The power of the Shape

Shadeguides - Cases - Direct anteriors
2017-07-21

With the Style Italiano recipes and rules, any dentist is able to learn how to create direct restorations that fulfil high aesthetic demands of the patients. The procedure is easily taught and learnt and does not lead to an unpleasant surprise, as the case of a young female patient shows.
The patient had beautiful teeth, but the aesthetics of her smile were somewhat negatively affected by a small, discoloured composite restoration and incorrect shape on her upper right central incisor. The character of the teeth was analysed closely using images taken under different light conditions, including one made with a polarising filter (Smile Lite MDP by Dr. Louis Hardan and powered by Style Italiano). The image shows that it is relatively easy to read the inside of the tooth, which has varying opacities and a clearly visible mamelon structure, but no intensive intrinsic colours. Therefore, it was decided to restore the tooth using a dual-layer technique with one dentin and one enamel shade of Filtek Supreme XTE (3M). The use of additional stains included in the restoration was not necessary.

Fig. 1

Img. 1 – Initial situation. Female patiente whant to improve the aesthetic of the central incisor, with a old restauration and a inadequate shape.

Fig. 2

Img. 2 – Intra-oral view of the initial situation. It's visible the internal details and reach internal anatomy of the natural tooth.

Fig. 3

Img. 3 – When we take a close-up view of the angle-lines of the two central incisors, it's easy to understand the importance de shape correction, in order to achieve a natural aestethetic outcome.

Fig. 4

Img. 4 – Shade selection with a Vita Classical shade guide (A1 Vita shade)

Fig. 5

Img. 5 – After shade selection, a diagnostic restoration was exectuted to give the desired final shape, in order to fabricate a palatal silicone index with a putty silicone material.

Fig. 6

Img. 6 – Removing the old restoration and anterior bevel execution.

Fig. 7

Img. 7 – The bevel allows a better intergration between the composite restoration and the remaining dental tissue. A 3mm minimum bevel extension should be executed. To make a more conservative bevel and polish the angles, a hard grain disk is recommended.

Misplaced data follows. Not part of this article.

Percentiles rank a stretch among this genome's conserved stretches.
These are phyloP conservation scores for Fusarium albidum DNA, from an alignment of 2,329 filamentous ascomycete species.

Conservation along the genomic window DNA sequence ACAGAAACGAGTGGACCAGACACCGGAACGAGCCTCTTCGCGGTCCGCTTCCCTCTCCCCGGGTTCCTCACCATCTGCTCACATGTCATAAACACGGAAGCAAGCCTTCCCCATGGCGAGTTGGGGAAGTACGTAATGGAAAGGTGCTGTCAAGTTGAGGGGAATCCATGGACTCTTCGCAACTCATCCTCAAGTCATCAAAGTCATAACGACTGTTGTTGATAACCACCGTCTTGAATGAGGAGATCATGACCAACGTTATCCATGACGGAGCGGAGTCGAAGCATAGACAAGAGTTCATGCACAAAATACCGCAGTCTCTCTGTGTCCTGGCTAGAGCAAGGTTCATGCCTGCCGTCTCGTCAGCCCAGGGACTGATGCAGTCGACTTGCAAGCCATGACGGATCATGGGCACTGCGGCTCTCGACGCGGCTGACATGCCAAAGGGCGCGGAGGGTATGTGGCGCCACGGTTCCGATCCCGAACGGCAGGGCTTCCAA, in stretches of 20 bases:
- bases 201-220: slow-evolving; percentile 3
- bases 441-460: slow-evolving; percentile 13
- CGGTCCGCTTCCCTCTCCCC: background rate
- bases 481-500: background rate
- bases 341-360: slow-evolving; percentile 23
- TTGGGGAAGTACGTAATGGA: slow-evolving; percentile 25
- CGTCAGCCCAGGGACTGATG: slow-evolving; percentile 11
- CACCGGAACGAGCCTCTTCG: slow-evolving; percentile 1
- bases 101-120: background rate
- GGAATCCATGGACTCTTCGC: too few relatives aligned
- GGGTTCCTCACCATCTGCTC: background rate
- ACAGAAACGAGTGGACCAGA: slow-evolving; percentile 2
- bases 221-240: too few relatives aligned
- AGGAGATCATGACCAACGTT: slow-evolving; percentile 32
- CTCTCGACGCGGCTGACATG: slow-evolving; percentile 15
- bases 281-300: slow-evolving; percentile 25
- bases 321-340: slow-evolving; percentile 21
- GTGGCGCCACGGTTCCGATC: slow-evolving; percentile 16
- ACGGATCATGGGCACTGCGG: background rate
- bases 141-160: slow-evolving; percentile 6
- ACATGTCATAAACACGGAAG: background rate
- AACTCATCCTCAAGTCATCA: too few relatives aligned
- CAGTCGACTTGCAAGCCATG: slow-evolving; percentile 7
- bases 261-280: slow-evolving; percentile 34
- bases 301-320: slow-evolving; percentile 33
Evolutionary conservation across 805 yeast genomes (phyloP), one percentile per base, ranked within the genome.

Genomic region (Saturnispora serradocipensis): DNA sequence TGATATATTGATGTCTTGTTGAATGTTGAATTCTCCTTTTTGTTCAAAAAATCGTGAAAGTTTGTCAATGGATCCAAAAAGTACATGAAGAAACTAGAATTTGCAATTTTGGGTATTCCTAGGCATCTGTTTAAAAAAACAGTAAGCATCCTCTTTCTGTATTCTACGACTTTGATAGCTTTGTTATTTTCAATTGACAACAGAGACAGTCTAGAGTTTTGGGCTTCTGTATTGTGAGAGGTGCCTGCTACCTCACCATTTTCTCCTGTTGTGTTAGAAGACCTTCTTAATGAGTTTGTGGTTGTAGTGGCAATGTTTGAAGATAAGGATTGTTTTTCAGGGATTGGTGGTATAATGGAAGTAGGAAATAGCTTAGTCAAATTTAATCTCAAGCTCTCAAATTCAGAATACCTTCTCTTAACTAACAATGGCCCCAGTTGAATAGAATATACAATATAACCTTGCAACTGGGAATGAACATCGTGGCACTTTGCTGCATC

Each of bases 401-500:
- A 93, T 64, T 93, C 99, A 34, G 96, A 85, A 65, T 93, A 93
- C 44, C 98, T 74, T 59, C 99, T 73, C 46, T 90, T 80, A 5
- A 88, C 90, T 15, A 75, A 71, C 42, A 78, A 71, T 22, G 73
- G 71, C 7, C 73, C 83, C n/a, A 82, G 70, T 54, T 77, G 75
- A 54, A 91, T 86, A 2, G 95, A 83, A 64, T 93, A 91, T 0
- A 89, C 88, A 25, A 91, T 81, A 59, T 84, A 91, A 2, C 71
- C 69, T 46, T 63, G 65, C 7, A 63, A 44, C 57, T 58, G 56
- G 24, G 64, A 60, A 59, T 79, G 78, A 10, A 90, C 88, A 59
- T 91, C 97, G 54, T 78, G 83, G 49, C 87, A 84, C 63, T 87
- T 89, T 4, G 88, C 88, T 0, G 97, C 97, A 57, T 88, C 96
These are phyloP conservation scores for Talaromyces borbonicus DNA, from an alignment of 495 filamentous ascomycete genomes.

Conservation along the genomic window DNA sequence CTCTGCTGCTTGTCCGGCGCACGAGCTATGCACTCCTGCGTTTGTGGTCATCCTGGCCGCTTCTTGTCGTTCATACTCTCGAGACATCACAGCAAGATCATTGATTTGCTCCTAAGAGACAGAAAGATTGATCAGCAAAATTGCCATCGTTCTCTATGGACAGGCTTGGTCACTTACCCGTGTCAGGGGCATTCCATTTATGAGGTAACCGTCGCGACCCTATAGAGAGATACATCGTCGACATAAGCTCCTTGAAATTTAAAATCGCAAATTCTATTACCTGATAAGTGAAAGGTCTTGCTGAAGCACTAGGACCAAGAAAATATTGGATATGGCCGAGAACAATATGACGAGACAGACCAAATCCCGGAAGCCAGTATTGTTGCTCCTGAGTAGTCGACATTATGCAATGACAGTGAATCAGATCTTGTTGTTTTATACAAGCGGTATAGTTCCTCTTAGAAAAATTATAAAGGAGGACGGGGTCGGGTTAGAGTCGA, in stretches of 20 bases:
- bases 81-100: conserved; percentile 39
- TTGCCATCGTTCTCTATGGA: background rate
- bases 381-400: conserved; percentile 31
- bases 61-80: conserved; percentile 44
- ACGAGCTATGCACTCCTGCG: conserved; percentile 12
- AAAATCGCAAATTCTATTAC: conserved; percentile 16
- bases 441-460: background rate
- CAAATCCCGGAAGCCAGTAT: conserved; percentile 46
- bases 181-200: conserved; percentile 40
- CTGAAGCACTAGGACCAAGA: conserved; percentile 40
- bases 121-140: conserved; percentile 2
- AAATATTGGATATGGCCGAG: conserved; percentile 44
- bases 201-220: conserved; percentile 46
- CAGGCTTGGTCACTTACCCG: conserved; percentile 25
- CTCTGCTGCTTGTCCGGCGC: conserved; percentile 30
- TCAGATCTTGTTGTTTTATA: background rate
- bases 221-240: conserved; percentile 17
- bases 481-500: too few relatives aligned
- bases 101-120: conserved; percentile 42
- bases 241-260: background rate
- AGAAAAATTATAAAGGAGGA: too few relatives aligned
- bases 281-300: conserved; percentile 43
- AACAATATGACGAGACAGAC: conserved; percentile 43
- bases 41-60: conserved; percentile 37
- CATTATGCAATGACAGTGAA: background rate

Fig. 8

Img. 8 – Silicone index try-in.

Fig. 9

Img. 9 – Enamel etching.

Fig. 10

Img. 10 – Adhesive application. It was used the Sctochbond Universal, rubbed on the surface for a minumum of 10 seconds (3M).

Fig. 11

Img. 11 – Composite resin layering steps used in this clinical case. The artificial palatal enamel was made with a translucent composite resin (Filtek Supreme XTE CT effect, 3M), the artificial dentin was made with an opaque mass (Filtek Supreme XTE A1 dentin, 3M) and the buccal enamel was made with the Filtek Supreme XTE A3 enamel (3M), following the Style Italiano recipe for the Vita shade A1.

Fig. 12

Img. 12 – Palatal enamel done with the palatal silicone index.

Fig. 13

Img. 13 – With the final palatal shape it is easy to predict the final shape for the final composite resin restoration.

Fig. 14

Img. 14 – The thin interproximal enamel was done with the same enamel used in the buccal surface (Filtek Supreme XTE enamel A3).

Fig. 15

Img. 15 – The thin interproximal enamel (less then 0,5mm) can be shaped with the use of a sectional posterior matrix (ex. Garisson) in order to easily get a convex contour.

Fig. 16

Img. 16 – Interproximal enamel done on the mesial and distal surfaces.

Fig. 17

Img. 17 – The incisal halo was made with an opaque flowable composite resin (Filtek Supreme XTE flowable dentin, 3M).

Fig. 18

Img. 18 – For the dentin control and calibration of the space for the buccal enamel (0,5mm) the LMArte Misura was used.

Fig. 19

Img. 19 – After calibration with the Misura instrument, the dentin was shaped in a similar shape to that of the natural tooth. The LM Arte Fissura was then used for the dentinal anatomy reproduction.

Fig. 20

Img. 20 – Between the dentin mamelons and the incisal halo was applied a translucent enamel (Filtek Supreme XTE CT effect, 3M) in order to increase the translucence in this incisal area.

Fig. 21

Img. 21 – To smoothen the dentin and enamel with a better and faster composite resin modeling phase a brush (Smile Line powered by Style Italiano) was used.

Fig. 22

Img. 22 – Buccal enamel placed after light-curing.

Fig. 23

Img. 23 – Grain discs used for the polishing and finishing procedures and tooth contouring (Sof-Lex discs, 3M).

Fig. 24

Img. 24 – Polishing the buccal surface with a light orange Sof-Lex disc.

Fig. 25

Img. 25 – Smooth the composite resin surface with a Sof-Lex Spiral weel (3M)

Fig. 26

Img. 26 – Polishing the composite resin surface with a Sof-Lex Spiral Diamond (3M). In order to have the best shining surface we should use this disc under water.

Fig. 27

Img. 27 – To get a final enamel-like surface, we recommend the use of a small grain polishing paste (Diashine, US) with a smoothener felt.

Fig. 28

Img. 28 – Final composite resin restoration immediatly after the polishing procedure.

Fig. 29

Img. 29 – Final composite resin restoration.

Fig. 30

Img. 30 – Difference between the shape in the initial situation and the final restoration. A natural outcome was achieved.

 

The described technique is easily taught and learnt. It enables every dentist to obtain highly aesthetic results through a highly efficient procedure. However, these results are only achieved if high-quality materials are used and if the practitioner has developed a thorough understanding of the employed materials. Instead of magic, it is precise preparation and careful planning that leads to the desired, repeatable and therefore predictable outcomes.